Our last stop on the vegetable tour today! It’s Christmas tomorrow! Make sure you have this one in your trolley today, it’s tradition after all. But don’t forget about these after Christmas, if they are cooked fresh and not for too long (preferably steamed), they don’t need to have quite a strong a taste. One magazine tried to convince me a couple of years ago to stir fry them but I think we just need to remember to steam them and have them. Have you guessed yet?
These contain lots of vitamin K (for good blood health) and C (for a healthy immune system), folate (for healthy brain function) as well as lutein and zeaxanthin (for healthy sight. They are little balls of goodness 🙂
I am not going to suggest a recipe today but suggest you don’t overcook your sprouts tomorrow and you continue to have them throughout 2018.
I hope you have managed to try some new veg this advent and been reminded of some you have not had for a while.
I would like to wish you a very merry Christmas and best wishes for a healthy 2018.
A long time ago, my mum was in hospital for her Christmas dinner, she said it was the best Christmas because not only had she just had a baby but she didn’t have to cook the turkey! Whether Christmas dinner fills you with dread or makes you excited, there is often the question of what you should do with the leftover turkey. Today’s vegetable will help you out.
Bright and vibrant, these vegetables are incredibly versatile. They can be used in salads, stir fries, soups, stews, pasta sauces, with dips and you can even stuff them. Your recipe for today was brought to you by Change4Life which has a host of recipes for you to try. You can use up some leftover Christmas turkey if you save this recipe for Boxing Day (as long as you cooked your turkey properly, made sure it cooled within 90 minutes and went in the fridge and make sure it is reheated thoroughly)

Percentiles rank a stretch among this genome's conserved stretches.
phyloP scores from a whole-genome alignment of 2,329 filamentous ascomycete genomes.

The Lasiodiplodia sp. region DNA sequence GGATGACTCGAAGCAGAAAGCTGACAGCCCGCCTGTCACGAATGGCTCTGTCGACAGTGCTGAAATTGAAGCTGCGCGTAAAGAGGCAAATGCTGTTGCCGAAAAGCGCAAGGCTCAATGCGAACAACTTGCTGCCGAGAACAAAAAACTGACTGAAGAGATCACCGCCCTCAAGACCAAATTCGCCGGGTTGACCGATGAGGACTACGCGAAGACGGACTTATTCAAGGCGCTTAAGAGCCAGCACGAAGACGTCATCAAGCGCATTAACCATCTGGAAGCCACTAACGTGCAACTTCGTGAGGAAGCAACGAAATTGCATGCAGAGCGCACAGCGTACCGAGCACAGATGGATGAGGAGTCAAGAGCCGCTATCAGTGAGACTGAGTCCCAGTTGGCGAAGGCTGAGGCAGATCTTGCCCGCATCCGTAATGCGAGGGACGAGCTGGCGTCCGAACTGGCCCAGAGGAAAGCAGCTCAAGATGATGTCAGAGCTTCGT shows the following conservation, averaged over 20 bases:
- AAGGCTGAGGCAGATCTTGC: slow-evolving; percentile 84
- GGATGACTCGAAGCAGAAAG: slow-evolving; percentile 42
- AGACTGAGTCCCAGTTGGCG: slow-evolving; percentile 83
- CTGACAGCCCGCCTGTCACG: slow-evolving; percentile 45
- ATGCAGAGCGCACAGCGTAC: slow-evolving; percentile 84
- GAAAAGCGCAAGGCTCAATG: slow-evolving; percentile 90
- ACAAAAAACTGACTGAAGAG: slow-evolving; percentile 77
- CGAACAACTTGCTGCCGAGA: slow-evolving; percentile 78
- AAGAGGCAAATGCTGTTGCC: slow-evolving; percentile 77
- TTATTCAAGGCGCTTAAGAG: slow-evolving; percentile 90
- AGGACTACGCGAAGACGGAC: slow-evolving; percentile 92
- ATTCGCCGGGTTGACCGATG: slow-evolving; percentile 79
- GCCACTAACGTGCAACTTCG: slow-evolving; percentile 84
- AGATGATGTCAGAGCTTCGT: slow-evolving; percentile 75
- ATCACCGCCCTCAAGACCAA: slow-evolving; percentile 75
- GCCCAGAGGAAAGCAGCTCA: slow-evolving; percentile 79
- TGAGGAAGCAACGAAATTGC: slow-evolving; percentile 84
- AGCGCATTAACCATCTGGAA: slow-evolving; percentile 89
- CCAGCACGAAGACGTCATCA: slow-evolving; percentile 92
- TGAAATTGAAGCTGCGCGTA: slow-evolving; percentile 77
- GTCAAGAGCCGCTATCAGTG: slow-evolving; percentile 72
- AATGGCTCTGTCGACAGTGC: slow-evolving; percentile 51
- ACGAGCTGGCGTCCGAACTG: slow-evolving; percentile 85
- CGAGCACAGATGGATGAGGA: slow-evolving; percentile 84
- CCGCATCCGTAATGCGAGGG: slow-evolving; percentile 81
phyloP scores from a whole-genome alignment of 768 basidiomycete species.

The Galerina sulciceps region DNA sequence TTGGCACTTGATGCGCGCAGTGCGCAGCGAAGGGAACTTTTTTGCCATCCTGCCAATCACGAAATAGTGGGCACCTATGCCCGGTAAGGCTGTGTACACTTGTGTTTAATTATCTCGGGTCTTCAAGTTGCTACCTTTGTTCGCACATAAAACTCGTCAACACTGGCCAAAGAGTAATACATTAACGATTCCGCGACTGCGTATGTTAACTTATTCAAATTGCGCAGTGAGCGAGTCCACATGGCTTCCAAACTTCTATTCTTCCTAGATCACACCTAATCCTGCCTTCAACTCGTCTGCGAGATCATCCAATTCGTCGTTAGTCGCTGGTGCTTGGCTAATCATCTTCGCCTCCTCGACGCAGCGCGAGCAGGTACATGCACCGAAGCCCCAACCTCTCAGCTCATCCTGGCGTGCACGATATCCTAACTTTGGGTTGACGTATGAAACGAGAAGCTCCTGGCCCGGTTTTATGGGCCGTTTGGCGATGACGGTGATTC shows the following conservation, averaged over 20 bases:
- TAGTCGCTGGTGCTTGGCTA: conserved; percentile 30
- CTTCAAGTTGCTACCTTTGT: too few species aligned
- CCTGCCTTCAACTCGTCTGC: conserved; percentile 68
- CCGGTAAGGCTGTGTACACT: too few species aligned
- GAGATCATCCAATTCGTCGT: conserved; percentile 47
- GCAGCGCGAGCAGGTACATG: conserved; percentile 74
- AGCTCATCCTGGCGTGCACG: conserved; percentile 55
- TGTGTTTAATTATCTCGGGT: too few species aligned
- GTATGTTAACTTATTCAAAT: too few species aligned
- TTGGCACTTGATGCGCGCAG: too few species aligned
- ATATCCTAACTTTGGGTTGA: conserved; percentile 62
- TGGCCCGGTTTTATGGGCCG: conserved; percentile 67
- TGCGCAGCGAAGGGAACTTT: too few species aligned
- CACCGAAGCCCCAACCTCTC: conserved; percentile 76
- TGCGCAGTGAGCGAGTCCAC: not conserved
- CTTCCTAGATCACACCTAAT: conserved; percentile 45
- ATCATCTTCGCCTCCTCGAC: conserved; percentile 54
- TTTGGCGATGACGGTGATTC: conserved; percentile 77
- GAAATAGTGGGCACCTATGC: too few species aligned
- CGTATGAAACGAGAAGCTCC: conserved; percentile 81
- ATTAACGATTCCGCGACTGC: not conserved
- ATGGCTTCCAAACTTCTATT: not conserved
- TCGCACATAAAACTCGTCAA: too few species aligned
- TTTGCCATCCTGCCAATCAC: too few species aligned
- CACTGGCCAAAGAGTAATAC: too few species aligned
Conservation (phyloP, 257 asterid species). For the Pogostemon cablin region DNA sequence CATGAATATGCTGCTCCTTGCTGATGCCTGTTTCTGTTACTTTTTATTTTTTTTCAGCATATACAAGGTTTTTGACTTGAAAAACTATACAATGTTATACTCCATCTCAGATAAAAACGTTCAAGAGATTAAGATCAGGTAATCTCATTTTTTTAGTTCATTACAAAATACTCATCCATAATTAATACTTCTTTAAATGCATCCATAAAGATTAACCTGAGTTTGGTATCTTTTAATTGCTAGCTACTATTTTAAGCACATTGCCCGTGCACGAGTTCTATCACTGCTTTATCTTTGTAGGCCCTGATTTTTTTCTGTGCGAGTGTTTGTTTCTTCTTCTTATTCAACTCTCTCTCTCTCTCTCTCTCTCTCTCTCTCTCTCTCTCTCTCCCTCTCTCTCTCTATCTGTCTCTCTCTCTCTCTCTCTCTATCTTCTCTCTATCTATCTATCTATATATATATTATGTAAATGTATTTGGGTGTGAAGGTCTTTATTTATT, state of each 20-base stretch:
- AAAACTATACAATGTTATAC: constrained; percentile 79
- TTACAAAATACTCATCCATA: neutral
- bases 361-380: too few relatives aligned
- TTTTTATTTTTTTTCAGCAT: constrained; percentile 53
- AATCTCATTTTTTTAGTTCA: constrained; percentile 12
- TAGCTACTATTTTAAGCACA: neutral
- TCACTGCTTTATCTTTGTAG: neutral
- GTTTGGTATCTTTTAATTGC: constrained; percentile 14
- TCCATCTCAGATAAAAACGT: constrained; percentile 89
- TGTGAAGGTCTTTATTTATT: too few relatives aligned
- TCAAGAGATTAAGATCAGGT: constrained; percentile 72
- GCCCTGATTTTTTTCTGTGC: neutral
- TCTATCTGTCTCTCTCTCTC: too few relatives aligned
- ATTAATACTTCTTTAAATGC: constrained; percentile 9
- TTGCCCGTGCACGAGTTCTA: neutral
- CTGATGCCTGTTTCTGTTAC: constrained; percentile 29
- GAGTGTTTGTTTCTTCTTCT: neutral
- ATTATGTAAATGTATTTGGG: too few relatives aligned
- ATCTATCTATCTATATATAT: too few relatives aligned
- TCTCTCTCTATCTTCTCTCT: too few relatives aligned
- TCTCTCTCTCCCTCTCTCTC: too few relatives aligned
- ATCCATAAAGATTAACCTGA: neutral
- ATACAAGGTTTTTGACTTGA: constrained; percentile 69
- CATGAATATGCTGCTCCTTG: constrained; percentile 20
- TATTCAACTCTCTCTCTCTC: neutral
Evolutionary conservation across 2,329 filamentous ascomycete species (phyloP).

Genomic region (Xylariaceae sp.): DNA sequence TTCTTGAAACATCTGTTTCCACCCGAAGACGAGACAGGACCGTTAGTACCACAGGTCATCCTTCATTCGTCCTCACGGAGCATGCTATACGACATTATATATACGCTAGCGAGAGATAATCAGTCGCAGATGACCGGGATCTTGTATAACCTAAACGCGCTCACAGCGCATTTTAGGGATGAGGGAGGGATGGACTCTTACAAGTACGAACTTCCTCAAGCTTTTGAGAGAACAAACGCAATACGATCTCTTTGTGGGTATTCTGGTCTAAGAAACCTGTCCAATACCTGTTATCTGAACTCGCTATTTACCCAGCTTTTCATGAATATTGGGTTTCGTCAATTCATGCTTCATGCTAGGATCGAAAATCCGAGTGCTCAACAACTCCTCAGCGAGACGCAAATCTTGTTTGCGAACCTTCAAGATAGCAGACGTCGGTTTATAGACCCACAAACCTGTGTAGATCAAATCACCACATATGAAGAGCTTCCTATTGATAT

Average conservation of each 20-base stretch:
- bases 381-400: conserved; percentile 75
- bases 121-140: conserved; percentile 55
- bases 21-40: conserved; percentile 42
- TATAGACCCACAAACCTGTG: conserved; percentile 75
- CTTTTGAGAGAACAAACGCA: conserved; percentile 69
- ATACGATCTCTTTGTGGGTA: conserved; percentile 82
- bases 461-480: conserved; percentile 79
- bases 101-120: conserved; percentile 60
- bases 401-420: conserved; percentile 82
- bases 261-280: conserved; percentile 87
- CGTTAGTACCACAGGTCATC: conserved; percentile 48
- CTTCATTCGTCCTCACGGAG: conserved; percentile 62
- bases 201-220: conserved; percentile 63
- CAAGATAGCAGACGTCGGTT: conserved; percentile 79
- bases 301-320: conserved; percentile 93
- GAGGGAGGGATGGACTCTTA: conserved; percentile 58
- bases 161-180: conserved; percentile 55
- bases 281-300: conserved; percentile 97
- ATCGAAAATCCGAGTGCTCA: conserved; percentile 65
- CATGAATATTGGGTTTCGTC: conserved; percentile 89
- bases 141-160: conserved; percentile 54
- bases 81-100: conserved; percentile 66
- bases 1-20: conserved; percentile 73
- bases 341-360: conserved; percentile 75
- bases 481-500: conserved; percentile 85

Note, if you are using cooked turkey, you don’t need to cook it again in the dish so just add it with the tomatoes and then make sure the peppers are cooked straight away – not prepared in advance.
Twas the Friday before Christmas and all through the country people were panicking that they hadn’t done all their Christmas shopping… Are you ready for Christmas? It is ok if you are not.
Today’s vegetable is in season although we are nearing the end of the season. It is in the cabbage family.
Did you manage to guess from the picture – it’s kale
Kale is a source of non dairy calcium so it is great for vegans. It also contains folate, vitamins A, C and K, antioxidants lutein and zeaxanthin, and iron.I remember this vegetable from my childhood and it seemed to go out of fashion. Now it has come back into fashion but do we really know what to do with it. Kale can be used in soups, risottos, pasta sauces, and stir but surprisingly, given the status of this vegetable being incredibly healthy, many of the recipes on the web are very high in fat.
I am therefore going to suggest you make a regular tomato based pasta sauce and try tossing some kale in towards the end – it will take about 5 minutes to cook.
If you work Monday to Friday you have just today and tomorrow left in work. Most work places are full of high fat and high sugar treats which tempt us to eating far too much. This vegetable has often been seen as a weight loss aid because it is low in calories and high in fibre but most veg could fit this category.
Celery is an good source of vitamin K (needed for healthy blood), molybdenum (needed for the breakdown of amino acids, folate, potassium, and fibre. It is full of flavour and is great in stews and soups.